After the Maidan, the right wing actively suppressed the rallies of pro-Russian forces. At the beginning of the military operations, they started forming volunteer battalions. One of the most famous is the “Azov” battalion. At the beginning, it consisted of 70 fighters; now it is a regiment of 800 people with its own armored vehicles, artillery, tank company, and a separate project in accordance with NATO standards, the sergeant school. The Azov battalion is one of the most combat-effective units in the Ukrainian army. There were also other fascist military formations such as the Volunteer Ukrainian Unit “Right Sector” and the Organization of Ukrainian Nationalists, but they are less widely known.
As a consequence, the Ukrainian right wing accrued a bad reputation in the Russian media. But many in Ukraine considered what was hated in Russia to be a symbol of struggle in Ukraine. For example, the name of the nationalist Stepan Bandera, who is considered a Nazi collaborator in Russia, was actively used by the protesters as a form of mockery. Some called themselves Judeo-Banderans to troll supporters of Jewish/Masonic conspiracy theories.
Over time, the trolling got out of control. Right-wingers openly wore Nazi symbols; ordinary supporters of the Maidan claimed that they were themselves Banderans who eat Russian babies and made memes to that effect. The far right made its way into the mainstream: they were invited to participate in television shows and other corporate media platforms, on which they were presented as patriots and nationalists. Liberal supporters of the Maidan took their side, believing that the Nazis were a hoax invented by Russian media. In 2014 to 2016, anyone who was ready to fight was embraced, whether it was a Nazi, an anarchist, a kingpin from an organized crime syndicate, or a politician who did not carry out any of his promises.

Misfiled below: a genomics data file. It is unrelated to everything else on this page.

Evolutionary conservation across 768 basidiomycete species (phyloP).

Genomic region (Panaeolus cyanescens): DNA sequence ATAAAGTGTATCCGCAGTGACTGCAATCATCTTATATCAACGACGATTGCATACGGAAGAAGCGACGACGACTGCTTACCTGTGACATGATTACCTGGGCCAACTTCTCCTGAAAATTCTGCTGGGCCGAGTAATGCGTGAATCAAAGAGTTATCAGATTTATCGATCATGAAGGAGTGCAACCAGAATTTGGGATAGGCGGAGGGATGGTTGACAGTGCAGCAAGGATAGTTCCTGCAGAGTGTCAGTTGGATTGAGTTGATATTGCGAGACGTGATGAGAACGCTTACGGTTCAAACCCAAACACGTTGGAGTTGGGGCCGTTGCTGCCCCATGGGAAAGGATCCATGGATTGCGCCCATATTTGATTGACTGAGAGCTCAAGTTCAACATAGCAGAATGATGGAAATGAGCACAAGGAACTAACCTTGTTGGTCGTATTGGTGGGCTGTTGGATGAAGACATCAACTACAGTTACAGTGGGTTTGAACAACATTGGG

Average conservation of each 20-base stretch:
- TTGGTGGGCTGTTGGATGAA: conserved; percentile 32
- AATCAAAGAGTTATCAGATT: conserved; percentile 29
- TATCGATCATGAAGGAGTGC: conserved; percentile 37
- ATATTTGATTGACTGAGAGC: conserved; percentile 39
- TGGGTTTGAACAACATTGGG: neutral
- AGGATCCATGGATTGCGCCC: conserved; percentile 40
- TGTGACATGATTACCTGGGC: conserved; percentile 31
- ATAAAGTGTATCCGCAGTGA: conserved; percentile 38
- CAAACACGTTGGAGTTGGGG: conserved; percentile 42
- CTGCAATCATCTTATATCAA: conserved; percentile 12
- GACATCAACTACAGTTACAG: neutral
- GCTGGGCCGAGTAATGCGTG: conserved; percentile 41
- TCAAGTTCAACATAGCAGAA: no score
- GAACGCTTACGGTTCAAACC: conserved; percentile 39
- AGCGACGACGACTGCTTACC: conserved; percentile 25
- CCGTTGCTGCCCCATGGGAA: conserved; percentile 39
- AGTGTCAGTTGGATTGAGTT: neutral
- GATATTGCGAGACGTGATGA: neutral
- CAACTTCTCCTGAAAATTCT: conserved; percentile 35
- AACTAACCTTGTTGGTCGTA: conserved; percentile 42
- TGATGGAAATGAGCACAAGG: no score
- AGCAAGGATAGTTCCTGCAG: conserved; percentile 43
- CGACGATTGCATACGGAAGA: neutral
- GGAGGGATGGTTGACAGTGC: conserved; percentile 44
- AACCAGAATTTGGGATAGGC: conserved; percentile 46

The rise of the far right is due to the fact that they were better organized in critical situations and were able to suggest effective methods of fighting to other rebels. Anarchists provided something similar in Belarus, where they also managed to gain the sympathy of the public, but not on as significant of a scale as the far right did in Ukraine.
By 2017, after the ceasefire started and the need for radical fighters decreased, the SBU (Security Service of Ukraine) and the state government co-opted the right-wing movement, jailing or neutralizing anyone who had an “anti-system” or independent perspective on how to develop the right-wing movement—including Oleksandr Muzychko, Oleg Muzhchil, Yaroslav Babich, and others.
Today, it is still a big movement, but their popularity is at a comparably low level and their leaders are affiliated with the Security service, police, and politicians; they do not represent a really independent political force. The discussions of the problem of the far-right are becoming more frequent within the democratic camp, where people are developing an understanding of the symbols and organizations they are dealing with, rather than silently dismissing concerns.
Anarchists’ and Anti-Fascists’ Activity during the War
With the outbreak of military operations, a division appeared between those who are pro-Ukrainian and those who support the so-called DNR/LNR (“Donetsk People’s Republic” and “Luhansk People’s Republic”).
There was a widespread “say no to war” sentiment within the punk scene during the first months of the war, but it did not last long. Let’s analyze the pro-Ukrainian and pro-Russian camps.
Due to the lack of a massive organization, the first anarchist and anti-fascist volunteers went to war individually as single fighters, military medics, and volunteers. They tried to form their own squad, but due to lack of knowledge and resources, this attempt was unsuccessful. Some even joined the Azov battalion and the OUN (Organization of Ukrainian Nationalists). The reasons were mundane: they joined the most accessible troops. Consequently, some people converted to right-wing politics.